With new evidence of the direct link between clean, green spaces and human health, especially for older adults, the York and Edinburgh University researchers are urging citizens and world governments to prioritize the protection of natural lands.

“In a time of austerity, when greens spaces are possibly under threat due to pressure on council funding, we have demonstrated that these areas are important to people’s health,” researchers wrote in the press release. “We have an aging population which places challenges on the government. As the cost of looking after an aging population continues to rise, maintaining access to green space could be a relatively low cost option for improving mental well-being.”


We may live in a digital world, but for many folks, that makes getting away from it all especially appealing. In fact, nearly six out of 10 households recently reported that one of their residents has gone camping. Spending time outside in nature provides a chance to detach from the gadgets on which we constantly depend.

But if you don’t want to completely give up your ties to modern civilization, there are some technological advancements for wilderness adventurers that make camping easier and even more enjoyable.

Don’t much like the thought of having to sleep on the cold, hard ground? If you’d rather be rocked gently to sleep without worry of bugs or other creatures making their way into your tent, the TreePod Camper will help you hang in there — literally. This two-person tent gets suspended from a tree via a rope (a precarious-sounding premise, but it’s safer than you’d think), with extra framework that helps to balance it out. Some have applauded it as an alternative to the labor-intensive backyard treehouse while still providing an option for actual camping trips. Reviews have shown that it may not be the easiest thing to assemble, but it might be a good choice for your kids’ first camping experience.

For the gadget-lovers, you can buy a portable “shower” for washing dishes, camping gear, or your hair and body. Nemo Helio makes an 11-liter tank and accompanying 7-foot hose to make it easier for hikers to access the water they need along the way. You can also find many more of these portable showers for sale, including sun-powered contraptions that make hot showers on camping trips a reality. There are also several straws and water bottles on the market that make water filtration a breeze.

When you go camping, mosquitoes aren’t just a nuisance; they can potentially expose you to serious illnesses. There are a lot of sprays, creams, and even wearable fans on the market meant to repel these pests, but they’re often smelly, noisy, or just plain ineffective. Invisaband makes a bracelet that will keep mosquitoes away for 120 hours using natural ingredients. It’s comfortable and you don’t have to remember to reapply, so it’s especially good for families, large camping parties, or even outdoor events.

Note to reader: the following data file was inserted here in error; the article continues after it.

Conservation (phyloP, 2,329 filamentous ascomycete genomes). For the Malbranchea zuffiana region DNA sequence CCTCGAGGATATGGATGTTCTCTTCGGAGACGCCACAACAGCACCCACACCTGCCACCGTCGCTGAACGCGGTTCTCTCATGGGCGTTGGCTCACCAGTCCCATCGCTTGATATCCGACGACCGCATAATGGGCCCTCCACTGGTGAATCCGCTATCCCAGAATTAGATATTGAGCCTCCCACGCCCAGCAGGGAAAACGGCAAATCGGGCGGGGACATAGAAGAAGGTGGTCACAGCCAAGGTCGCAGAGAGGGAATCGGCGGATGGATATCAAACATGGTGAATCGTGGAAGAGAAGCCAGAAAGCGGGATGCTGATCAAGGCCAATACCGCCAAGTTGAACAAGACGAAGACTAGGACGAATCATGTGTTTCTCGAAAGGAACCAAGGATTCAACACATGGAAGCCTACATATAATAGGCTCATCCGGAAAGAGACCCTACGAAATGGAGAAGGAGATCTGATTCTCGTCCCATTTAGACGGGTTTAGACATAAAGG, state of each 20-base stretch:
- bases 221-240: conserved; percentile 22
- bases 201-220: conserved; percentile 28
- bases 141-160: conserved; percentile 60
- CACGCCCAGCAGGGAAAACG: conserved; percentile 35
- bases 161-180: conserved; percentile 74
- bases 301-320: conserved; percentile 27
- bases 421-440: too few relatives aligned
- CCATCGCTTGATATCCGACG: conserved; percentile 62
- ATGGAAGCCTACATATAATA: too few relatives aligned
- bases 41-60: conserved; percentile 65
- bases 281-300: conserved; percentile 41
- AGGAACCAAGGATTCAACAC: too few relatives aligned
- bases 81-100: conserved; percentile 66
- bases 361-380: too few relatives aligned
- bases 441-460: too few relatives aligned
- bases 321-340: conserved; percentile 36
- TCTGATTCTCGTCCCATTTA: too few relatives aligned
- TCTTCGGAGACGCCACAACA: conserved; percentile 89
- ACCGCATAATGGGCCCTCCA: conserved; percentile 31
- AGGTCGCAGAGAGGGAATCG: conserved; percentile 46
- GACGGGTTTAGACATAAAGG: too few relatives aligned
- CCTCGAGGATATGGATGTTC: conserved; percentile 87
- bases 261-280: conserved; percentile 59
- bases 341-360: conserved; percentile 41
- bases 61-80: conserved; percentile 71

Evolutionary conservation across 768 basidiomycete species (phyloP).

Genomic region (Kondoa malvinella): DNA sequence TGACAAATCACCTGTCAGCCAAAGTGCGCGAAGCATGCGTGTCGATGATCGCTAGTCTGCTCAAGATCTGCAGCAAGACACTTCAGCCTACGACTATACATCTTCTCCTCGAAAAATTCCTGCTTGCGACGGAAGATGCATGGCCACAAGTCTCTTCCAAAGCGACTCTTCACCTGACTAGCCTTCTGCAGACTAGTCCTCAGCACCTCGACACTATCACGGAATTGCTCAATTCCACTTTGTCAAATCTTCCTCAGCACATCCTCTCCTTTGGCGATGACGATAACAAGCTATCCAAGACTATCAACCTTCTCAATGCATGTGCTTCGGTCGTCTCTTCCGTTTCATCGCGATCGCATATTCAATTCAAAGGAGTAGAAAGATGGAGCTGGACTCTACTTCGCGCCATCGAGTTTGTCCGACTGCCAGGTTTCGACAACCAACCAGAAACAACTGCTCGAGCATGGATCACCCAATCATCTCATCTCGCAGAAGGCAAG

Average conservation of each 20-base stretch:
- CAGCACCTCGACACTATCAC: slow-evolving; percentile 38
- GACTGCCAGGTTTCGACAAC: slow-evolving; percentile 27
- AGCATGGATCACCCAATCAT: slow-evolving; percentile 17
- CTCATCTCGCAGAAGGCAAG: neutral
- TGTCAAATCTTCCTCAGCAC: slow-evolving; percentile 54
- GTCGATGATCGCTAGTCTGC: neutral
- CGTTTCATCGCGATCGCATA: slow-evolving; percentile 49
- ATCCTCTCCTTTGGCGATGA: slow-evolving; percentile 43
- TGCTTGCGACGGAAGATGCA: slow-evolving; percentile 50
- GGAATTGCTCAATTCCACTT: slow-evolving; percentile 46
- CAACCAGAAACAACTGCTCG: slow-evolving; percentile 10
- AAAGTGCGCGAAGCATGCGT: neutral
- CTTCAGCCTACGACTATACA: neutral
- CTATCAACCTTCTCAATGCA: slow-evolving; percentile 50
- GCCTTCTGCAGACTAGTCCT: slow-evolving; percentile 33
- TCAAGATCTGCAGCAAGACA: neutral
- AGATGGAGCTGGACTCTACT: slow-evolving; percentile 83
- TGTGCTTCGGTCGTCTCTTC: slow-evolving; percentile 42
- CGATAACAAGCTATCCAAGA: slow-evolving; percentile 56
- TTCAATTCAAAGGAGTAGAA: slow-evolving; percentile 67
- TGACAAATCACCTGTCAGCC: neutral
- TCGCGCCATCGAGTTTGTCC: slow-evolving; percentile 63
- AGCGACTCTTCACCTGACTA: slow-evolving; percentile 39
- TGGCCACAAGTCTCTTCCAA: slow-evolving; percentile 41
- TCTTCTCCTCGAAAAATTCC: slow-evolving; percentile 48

And if you get lost on a camping trip (or at a music festival) without WiFi access, there’s a chic-looking alternative to a conventional compass. Lynq uses pieces of data to orient your location in comparison to others in your party who are also carrying this device. It shows your proximity in distance and direction to other Lynq users you’ve identified, which makes reuniting easy. You’ll just need to sync up these smart compasses before you set off. There’s even a “safe zone” function that allows parents to set boundaries for their children to make sure they don’t wander too far.

In today’s world, it can be hard to disconnect completely. But with these advancements, there may actually be a benefit to bringing tech along on your next camping trip.

It’s no secret that the honey bee population is in decline, but a new study reveals that a common pesticide could be impairing their ability to fly. It’s called thiamethoxam, and it’s often used on crops such as soybeans, corn, and cotton.

James Nieh, an author of the study published in the journal Scientific Reports, says that he started questioning whether or not the pesticide may affect honey bee flight after previous research had already proven that it can make honey bees unable to return to their hives.

“Bees that fly more erratically for greater distances may decrease their probability of returning home…So we wondered if it could be that they weren’t being able to get home because they simply weren’t being able to fly very well,” says Nieh.

Honey bees can normally fly up to 15 miles per hour, but testing their flying speed after being exposed to the pesticide requires technology that isn’t quite available yet.

“So we did the next best thing, which is to take it into the lab, and we used an existing technology called a flight mill, which I built and modified to use with honey bees for our particular experiment,” he says.

Considering the known harmful effects of pesticides on humans, it isn’t at all a stretch to say that they could also harm bees. It’s worth noting, however, that pesticides do have some advantages. They help maintain and preserve the freshness of nearly all plants in addition to preventing weeds, even on the grass on your front lawn — in fact, a well landscaped and maintained lawn helps reduce allergens such as ragweed, and pesticides have proven to be one of the only known options for protecting valuable plant life.